Saranac, New York


We took the first left into Saranac, home of the similarly-named craft beer, and parked in the first on street parking space available.

I exited the Bus as Lady began promptly releaving her boob from its blousy chamber to feed a ready-for-lunch baby who’d proved himself to be a dream traveler over this past week (though while he was apt at the actual traveling part, the setup in campgrounds left him a bit short of earning the title “happy camper”). As I stood outside Bus’ barn door and watched locals get derogatory over smokes and beers at the Waterhole, an extended cab pickup pulled up into the parking lot space beside me. “That’s what I want,” proclaimed the late 40-something woman, a red headed bob cut and a smile on her face as she motioned her head toward the Bus. The sticker on her truck proved enough fact to me to declare her the owner of what surely would have been our night’s hangout, were the Lady and I without an infant to attend to, and upon further questioning she reassured me not only of the fact that she was indeed the owner of the Waterhole, but that it was also a-okay to wield a child inside were we to find ourselves a little thirsty.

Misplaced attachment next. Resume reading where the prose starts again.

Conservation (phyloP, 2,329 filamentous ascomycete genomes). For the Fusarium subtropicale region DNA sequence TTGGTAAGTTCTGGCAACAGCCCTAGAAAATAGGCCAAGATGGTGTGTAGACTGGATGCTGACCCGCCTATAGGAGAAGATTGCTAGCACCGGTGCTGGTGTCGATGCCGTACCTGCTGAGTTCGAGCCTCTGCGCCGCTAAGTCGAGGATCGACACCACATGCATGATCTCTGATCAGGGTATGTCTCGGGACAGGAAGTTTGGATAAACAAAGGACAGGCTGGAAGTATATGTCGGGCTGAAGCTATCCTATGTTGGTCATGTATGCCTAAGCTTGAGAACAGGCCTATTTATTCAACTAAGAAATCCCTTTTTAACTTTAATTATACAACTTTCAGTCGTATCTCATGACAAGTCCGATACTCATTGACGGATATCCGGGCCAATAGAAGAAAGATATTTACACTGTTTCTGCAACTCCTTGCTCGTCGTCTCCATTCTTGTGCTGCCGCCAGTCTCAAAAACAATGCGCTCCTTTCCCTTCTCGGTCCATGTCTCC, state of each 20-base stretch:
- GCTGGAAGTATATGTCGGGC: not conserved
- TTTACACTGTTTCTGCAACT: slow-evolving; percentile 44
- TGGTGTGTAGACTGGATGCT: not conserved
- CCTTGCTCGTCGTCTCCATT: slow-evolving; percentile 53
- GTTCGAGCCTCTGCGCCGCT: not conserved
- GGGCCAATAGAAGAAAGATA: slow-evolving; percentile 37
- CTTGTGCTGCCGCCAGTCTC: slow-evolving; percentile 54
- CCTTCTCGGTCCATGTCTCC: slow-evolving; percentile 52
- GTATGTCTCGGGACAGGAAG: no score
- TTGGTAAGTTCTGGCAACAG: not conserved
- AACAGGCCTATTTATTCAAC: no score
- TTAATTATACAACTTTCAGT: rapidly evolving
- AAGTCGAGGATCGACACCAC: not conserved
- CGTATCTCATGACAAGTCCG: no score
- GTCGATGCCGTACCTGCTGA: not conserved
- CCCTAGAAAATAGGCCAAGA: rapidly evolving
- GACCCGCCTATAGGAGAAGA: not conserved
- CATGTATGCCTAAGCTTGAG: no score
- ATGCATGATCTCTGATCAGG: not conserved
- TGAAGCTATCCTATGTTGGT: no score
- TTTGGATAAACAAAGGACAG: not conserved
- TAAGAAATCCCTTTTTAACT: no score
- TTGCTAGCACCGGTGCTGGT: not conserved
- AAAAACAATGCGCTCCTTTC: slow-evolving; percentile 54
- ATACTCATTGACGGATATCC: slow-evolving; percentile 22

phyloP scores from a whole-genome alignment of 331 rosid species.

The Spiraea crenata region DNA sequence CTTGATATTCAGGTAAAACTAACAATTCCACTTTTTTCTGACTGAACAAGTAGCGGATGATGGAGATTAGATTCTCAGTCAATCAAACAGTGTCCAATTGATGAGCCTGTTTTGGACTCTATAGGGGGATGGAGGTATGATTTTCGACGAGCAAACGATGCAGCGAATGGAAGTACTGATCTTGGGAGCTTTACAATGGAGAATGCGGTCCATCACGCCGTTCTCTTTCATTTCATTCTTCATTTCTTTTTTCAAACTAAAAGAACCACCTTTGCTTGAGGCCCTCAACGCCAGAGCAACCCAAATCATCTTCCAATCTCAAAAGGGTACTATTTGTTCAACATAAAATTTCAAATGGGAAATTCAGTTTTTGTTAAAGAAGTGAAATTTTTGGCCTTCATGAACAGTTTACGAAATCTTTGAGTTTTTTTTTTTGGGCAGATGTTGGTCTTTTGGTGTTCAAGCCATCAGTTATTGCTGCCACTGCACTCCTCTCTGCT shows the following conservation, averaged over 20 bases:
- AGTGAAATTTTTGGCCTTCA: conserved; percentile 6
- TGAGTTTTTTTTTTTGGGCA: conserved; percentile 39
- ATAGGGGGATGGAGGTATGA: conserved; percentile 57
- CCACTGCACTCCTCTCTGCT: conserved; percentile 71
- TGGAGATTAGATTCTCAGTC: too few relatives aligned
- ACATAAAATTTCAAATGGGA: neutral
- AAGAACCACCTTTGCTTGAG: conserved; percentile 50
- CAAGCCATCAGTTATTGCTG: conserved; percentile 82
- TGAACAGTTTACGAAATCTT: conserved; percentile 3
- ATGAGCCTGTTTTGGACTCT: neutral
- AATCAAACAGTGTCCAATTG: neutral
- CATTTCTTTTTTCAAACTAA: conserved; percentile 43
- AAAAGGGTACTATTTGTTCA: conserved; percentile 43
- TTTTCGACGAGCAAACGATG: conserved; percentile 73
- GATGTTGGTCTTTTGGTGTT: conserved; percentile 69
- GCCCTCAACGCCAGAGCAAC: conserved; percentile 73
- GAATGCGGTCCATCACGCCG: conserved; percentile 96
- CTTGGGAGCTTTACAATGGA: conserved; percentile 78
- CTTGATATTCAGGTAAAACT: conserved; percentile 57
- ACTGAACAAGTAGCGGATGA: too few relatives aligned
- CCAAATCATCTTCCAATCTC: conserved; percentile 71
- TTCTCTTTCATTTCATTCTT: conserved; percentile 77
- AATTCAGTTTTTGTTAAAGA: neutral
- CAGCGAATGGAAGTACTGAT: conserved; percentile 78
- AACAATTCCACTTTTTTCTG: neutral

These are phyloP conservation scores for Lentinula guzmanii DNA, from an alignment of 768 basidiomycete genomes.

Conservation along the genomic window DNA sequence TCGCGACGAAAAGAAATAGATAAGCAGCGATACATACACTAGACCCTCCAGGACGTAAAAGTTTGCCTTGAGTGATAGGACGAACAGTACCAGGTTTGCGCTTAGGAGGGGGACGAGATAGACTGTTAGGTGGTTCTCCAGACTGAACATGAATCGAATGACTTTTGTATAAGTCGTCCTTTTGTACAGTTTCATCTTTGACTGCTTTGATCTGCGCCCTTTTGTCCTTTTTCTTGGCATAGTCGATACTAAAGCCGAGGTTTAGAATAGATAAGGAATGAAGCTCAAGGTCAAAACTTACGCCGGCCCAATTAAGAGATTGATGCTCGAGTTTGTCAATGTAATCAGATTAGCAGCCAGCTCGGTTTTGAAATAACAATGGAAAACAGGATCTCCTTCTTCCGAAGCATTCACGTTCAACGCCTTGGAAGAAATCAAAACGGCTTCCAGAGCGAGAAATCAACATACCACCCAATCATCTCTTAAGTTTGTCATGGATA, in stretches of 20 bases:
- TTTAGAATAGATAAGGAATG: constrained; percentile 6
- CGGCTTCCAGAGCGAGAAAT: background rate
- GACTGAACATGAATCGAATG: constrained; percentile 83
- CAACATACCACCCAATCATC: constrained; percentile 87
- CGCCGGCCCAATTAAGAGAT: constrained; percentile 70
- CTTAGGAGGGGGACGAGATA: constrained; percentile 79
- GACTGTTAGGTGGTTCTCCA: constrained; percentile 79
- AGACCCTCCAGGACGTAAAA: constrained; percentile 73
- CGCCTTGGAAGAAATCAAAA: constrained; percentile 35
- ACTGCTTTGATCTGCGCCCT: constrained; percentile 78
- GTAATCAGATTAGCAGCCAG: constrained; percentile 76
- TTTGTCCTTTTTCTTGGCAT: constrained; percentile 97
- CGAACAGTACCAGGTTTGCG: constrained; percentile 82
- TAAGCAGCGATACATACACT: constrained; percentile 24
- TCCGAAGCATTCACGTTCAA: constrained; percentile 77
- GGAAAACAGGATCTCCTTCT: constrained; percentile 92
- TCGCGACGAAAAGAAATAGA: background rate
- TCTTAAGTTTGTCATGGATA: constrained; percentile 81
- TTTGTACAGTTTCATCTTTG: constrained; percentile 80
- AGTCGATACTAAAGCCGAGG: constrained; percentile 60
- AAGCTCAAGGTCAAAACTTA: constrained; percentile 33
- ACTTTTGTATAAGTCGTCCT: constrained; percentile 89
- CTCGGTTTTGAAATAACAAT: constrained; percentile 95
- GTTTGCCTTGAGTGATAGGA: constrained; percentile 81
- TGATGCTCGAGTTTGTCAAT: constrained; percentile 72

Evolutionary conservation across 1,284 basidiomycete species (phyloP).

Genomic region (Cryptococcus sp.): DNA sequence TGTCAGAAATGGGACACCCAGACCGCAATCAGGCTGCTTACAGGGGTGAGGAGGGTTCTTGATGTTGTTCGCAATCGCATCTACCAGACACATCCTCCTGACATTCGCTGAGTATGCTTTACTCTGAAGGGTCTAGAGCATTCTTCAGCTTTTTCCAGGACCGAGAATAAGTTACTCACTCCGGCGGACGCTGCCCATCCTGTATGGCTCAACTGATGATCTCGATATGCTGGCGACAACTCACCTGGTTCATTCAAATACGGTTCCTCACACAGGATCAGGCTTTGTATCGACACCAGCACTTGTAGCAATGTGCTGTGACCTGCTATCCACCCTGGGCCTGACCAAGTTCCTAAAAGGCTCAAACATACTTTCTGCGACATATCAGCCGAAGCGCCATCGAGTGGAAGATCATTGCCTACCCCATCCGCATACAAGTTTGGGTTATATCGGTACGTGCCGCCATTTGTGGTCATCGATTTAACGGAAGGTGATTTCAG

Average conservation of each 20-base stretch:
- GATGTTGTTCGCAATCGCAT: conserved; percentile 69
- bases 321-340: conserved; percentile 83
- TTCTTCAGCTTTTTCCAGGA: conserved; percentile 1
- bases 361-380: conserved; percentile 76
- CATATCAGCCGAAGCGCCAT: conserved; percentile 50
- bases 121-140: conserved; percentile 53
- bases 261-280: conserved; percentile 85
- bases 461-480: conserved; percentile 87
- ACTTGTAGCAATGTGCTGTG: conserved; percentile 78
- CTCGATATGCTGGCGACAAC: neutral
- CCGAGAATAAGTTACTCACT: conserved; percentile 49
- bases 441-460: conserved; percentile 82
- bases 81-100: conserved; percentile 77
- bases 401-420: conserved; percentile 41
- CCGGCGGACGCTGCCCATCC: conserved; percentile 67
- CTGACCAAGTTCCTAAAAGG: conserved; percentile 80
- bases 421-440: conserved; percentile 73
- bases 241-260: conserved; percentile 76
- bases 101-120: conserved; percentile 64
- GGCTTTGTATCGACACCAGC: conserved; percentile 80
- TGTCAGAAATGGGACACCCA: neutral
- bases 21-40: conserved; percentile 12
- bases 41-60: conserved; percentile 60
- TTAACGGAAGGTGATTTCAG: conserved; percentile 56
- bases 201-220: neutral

Alas though, thirsty as I was, we had a town to explore and good local brews would need wait until nightfall at our campground (wherever that may lie). I strapped the baby on and Lady and we toured the old town, frequenting tourist-like the general stores and hippy shops along the way. Upstate New York’s Adirondack villages love to boast dreamcatchers, tapestries and other oddities simultaneously hippy and medieval. A few photos, several blocks and some Bus love later, we’d down the town, made the rounds and as I withdrew the atlas from its holster, Lady agreed that no better a place to find the local scoop on a campground we’d find than this, the Waterhole, and so we exchanged proof of age and ten dollars for two beers that we could soak up a little summer’s worth of porch and find ourselves the route to Meadowbrook Campground, a grove of trees of a place halfway to Lake Placid that would prove a cozy enough place to play guitar strums Winter to sleep and cook a can of beans over our campfire.

This is the most beautiful place we’ve seen thusfar in our of recent travels, natural food stores, friendly locals and frequent flora to boot, and I’m excited to head tomorrow finally officially into New England.